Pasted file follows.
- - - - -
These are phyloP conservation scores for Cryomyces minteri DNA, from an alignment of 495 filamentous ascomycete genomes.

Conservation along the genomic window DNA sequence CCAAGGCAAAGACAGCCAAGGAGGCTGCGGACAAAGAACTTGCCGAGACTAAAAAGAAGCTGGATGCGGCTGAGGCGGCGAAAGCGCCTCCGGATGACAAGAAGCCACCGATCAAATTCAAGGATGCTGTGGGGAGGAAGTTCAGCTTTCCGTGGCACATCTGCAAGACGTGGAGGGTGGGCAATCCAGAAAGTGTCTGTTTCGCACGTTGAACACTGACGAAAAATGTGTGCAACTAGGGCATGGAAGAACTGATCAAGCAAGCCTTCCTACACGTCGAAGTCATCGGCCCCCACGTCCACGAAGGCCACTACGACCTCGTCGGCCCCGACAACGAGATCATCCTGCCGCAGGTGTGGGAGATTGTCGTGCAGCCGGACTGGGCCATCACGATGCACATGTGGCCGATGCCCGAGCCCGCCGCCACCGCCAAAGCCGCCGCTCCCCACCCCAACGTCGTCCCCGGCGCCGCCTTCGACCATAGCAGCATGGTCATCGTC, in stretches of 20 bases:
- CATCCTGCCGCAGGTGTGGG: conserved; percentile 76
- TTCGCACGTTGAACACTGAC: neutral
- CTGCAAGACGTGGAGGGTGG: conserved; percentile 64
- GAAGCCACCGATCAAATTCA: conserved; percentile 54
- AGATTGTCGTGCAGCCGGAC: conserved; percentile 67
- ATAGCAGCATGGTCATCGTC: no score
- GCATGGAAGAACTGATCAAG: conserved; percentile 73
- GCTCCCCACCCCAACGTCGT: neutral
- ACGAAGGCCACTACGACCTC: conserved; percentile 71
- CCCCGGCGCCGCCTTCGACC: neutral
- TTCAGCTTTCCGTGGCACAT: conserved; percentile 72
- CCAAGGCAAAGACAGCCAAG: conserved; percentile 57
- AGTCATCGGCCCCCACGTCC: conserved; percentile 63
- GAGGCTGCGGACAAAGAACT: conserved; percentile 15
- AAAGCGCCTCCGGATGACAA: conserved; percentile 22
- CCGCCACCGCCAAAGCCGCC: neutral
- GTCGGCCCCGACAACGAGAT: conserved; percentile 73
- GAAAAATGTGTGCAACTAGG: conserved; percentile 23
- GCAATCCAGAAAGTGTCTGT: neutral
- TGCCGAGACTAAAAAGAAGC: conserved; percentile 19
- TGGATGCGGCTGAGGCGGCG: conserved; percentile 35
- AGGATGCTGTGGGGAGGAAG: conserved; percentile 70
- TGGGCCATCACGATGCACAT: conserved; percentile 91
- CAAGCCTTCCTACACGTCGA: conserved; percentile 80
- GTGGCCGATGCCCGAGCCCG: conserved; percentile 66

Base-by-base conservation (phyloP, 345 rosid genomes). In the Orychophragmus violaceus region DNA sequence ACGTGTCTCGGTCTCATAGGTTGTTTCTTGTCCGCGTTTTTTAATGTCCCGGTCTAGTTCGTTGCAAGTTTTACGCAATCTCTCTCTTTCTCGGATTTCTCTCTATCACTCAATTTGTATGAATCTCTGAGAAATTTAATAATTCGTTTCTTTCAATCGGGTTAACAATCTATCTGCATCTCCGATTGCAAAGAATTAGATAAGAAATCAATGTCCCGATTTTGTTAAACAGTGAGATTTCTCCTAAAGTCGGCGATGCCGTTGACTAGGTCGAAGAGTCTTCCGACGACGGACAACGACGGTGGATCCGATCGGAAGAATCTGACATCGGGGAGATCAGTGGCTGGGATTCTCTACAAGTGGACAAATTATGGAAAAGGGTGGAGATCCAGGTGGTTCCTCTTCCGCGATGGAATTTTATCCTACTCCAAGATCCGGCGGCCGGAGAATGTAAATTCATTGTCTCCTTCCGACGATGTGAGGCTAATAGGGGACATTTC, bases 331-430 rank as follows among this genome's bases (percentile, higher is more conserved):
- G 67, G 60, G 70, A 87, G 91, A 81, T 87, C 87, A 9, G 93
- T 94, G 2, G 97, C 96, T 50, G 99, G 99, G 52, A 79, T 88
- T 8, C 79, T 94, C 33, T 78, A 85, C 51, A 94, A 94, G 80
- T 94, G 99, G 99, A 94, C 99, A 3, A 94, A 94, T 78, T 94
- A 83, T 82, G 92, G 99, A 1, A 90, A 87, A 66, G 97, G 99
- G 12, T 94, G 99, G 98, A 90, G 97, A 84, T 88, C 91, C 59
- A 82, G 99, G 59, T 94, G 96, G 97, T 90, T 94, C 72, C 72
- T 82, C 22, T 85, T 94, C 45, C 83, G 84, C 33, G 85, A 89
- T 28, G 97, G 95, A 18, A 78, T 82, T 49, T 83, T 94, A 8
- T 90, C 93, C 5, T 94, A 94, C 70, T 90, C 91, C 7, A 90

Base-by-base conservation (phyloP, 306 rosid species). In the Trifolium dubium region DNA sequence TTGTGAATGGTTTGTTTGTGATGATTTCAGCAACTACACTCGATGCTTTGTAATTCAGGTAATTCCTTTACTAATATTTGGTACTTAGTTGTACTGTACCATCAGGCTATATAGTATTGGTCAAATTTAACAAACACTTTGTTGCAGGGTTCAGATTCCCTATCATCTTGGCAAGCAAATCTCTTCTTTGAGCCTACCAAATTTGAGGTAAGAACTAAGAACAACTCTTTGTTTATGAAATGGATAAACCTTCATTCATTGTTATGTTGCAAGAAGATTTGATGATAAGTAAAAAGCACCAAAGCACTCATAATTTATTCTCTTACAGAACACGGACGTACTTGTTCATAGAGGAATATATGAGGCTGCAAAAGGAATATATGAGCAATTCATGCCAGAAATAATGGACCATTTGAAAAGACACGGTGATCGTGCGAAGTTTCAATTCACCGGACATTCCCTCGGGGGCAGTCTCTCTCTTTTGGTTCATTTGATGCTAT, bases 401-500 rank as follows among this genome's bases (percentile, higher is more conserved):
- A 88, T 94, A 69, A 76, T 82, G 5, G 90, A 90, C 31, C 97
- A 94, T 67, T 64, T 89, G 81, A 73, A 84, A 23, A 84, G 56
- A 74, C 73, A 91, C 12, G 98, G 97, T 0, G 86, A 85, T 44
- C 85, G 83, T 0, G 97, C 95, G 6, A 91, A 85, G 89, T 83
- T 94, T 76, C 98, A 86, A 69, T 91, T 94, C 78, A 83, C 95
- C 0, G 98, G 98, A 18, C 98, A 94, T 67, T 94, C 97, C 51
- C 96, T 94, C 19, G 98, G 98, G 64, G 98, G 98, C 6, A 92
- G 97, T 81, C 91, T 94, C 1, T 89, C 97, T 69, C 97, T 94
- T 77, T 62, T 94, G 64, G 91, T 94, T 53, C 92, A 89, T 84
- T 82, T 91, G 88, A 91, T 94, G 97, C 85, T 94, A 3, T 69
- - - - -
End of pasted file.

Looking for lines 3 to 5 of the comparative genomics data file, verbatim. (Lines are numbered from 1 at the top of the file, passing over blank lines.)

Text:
- CATCCTGCCGCAGGTGTGGG: conserved; percentile 76
- TTCGCACGTTGAACACTGAC: neutral
- CTGCAAGACGTGGAGGGTGG: conserved; percentile 64